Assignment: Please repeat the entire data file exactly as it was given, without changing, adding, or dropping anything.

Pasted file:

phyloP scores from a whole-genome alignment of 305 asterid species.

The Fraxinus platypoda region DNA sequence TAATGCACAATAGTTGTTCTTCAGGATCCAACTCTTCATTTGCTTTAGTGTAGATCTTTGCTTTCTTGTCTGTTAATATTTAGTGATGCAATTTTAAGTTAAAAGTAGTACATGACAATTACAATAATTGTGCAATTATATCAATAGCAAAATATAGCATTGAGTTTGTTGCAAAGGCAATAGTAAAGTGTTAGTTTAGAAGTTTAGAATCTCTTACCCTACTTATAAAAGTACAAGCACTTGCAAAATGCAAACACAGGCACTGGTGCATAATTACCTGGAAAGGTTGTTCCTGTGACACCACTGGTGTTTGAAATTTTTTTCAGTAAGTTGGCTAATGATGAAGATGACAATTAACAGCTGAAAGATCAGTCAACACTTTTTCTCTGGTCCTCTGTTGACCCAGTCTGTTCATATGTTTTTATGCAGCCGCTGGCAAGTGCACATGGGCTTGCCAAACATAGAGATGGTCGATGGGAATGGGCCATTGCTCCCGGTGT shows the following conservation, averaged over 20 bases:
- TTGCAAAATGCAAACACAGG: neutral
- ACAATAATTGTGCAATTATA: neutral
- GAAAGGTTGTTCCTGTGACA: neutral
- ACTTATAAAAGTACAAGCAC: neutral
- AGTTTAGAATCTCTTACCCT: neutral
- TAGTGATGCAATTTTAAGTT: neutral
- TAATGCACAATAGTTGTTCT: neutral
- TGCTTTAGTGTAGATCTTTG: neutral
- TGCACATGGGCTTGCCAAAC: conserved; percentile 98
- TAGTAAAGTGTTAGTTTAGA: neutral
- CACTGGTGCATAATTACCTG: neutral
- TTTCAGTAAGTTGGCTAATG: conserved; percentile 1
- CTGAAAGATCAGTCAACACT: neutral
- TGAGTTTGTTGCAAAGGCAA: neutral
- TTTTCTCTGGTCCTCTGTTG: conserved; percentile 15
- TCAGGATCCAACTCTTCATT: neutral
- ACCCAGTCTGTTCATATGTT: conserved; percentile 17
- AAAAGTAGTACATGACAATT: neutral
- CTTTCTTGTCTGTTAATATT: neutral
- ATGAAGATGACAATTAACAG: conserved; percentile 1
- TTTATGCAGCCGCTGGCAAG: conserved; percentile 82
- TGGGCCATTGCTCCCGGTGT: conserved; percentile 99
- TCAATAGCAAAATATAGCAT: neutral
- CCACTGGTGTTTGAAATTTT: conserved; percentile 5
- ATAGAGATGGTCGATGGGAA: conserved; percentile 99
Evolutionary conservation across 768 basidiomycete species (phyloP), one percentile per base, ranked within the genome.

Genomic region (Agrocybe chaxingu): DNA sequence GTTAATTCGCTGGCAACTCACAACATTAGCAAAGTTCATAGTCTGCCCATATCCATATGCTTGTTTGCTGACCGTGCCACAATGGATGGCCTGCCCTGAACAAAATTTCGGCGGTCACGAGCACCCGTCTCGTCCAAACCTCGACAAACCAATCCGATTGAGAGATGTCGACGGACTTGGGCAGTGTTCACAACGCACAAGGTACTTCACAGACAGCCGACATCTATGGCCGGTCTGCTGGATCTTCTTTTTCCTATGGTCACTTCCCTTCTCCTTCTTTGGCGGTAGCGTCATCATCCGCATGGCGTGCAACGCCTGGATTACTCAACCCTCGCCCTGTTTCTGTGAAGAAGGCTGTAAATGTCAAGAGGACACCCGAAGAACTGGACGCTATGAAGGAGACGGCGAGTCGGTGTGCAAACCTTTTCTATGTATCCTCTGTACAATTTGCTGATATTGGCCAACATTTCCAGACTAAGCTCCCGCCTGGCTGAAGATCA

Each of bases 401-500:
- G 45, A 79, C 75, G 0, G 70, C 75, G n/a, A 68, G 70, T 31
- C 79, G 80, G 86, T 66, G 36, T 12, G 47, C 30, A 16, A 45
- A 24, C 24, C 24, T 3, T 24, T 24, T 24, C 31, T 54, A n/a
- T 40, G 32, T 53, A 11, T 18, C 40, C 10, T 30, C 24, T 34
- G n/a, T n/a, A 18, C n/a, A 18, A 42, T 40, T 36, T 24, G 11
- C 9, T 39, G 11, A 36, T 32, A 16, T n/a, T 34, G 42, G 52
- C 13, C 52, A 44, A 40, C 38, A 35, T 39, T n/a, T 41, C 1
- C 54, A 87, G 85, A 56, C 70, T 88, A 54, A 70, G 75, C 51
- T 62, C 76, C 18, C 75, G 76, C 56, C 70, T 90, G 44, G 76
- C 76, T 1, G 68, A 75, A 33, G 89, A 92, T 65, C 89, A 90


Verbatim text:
phyloP scores from a whole-genome alignment of 305 asterid species.

The Fraxinus platypoda region DNA sequence TAATGCACAATAGTTGTTCTTCAGGATCCAACTCTTCATTTGCTTTAGTGTAGATCTTTGCTTTCTTGTCTGTTAATATTTAGTGATGCAATTTTAAGTTAAAAGTAGTACATGACAATTACAATAATTGTGCAATTATATCAATAGCAAAATATAGCATTGAGTTTGTTGCAAAGGCAATAGTAAAGTGTTAGTTTAGAAGTTTAGAATCTCTTACCCTACTTATAAAAGTACAAGCACTTGCAAAATGCAAACACAGGCACTGGTGCATAATTACCTGGAAAGGTTGTTCCTGTGACACCACTGGTGTTTGAAATTTTTTTCAGTAAGTTGGCTAATGATGAAGATGACAATTAACAGCTGAAAGATCAGTCAACACTTTTTCTCTGGTCCTCTGTTGACCCAGTCTGTTCATATGTTTTTATGCAGCCGCTGGCAAGTGCACATGGGCTTGCCAAACATAGAGATGGTCGATGGGAATGGGCCATTGCTCCCGGTGT shows the following conservation, averaged over 20 bases:
- TTGCAAAATGCAAACACAGG: neutral
- ACAATAATTGTGCAATTATA: neutral
- GAAAGGTTGTTCCTGTGACA: neutral
- ACTTATAAAAGTACAAGCAC: neutral
- AGTTTAGAATCTCTTACCCT: neutral
- TAGTGATGCAATTTTAAGTT: neutral
- TAATGCACAATAGTTGTTCT: neutral
- TGCTTTAGTGTAGATCTTTG: neutral
- TGCACATGGGCTTGCCAAAC: conserved; percentile 98
- TAGTAAAGTGTTAGTTTAGA: neutral
- CACTGGTGCATAATTACCTG: neutral
- TTTCAGTAAGTTGGCTAATG: conserved; percentile 1
- CTGAAAGATCAGTCAACACT: neutral
- TGAGTTTGTTGCAAAGGCAA: neutral
- TTTTCTCTGGTCCTCTGTTG: conserved; percentile 15
- TCAGGATCCAACTCTTCATT: neutral
- ACCCAGTCTGTTCATATGTT: conserved; percentile 17
- AAAAGTAGTACATGACAATT: neutral
- CTTTCTTGTCTGTTAATATT: neutral
- ATGAAGATGACAATTAACAG: conserved; percentile 1
- TTTATGCAGCCGCTGGCAAG: conserved; percentile 82
- TGGGCCATTGCTCCCGGTGT: conserved; percentile 99
- TCAATAGCAAAATATAGCAT: neutral
- CCACTGGTGTTTGAAATTTT: conserved; percentile 5
- ATAGAGATGGTCGATGGGAA: conserved; percentile 99
Evolutionary conservation across 768 basidiomycete species (phyloP), one percentile per base, ranked within the genome.

Genomic region (Agrocybe chaxingu): DNA sequence GTTAATTCGCTGGCAACTCACAACATTAGCAAAGTTCATAGTCTGCCCATATCCATATGCTTGTTTGCTGACCGTGCCACAATGGATGGCCTGCCCTGAACAAAATTTCGGCGGTCACGAGCACCCGTCTCGTCCAAACCTCGACAAACCAATCCGATTGAGAGATGTCGACGGACTTGGGCAGTGTTCACAACGCACAAGGTACTTCACAGACAGCCGACATCTATGGCCGGTCTGCTGGATCTTCTTTTTCCTATGGTCACTTCCCTTCTCCTTCTTTGGCGGTAGCGTCATCATCCGCATGGCGTGCAACGCCTGGATTACTCAACCCTCGCCCTGTTTCTGTGAAGAAGGCTGTAAATGTCAAGAGGACACCCGAAGAACTGGACGCTATGAAGGAGACGGCGAGTCGGTGTGCAAACCTTTTCTATGTATCCTCTGTACAATTTGCTGATATTGGCCAACATTTCCAGACTAAGCTCCCGCCTGGCTGAAGATCA

Each of bases 401-500:
- G 45, A 79, C 75, G 0, G 70, C 75, G n/a, A 68, G 70, T 31
- C 79, G 80, G 86, T 66, G 36, T 12, G 47, C 30, A 16, A 45
- A 24, C 24, C 24, T 3, T 24, T 24, T 24, C 31, T 54, A n/a
- T 40, G 32, T 53, A 11, T 18, C 40, C 10, T 30, C 24, T 34
- G n/a, T n/a, A 18, C n/a, A 18, A 42, T 40, T 36, T 24, G 11
- C 9, T 39, G 11, A 36, T 32, A 16, T n/a, T 34, G 42, G 52
- C 13, C 52, A 44, A 40, C 38, A 35, T 39, T n/a, T 41, C 1
- C 54, A 87, G 85, A 56, C 70, T 88, A 54, A 70, G 75, C 51
- T 62, C 76, C 18, C 75, G 76, C 56, C 70, T 90, G 44, G 76
- C 76, T 1, G 68, A 75, A 33, G 89, A 92, T 65, C 89, A 90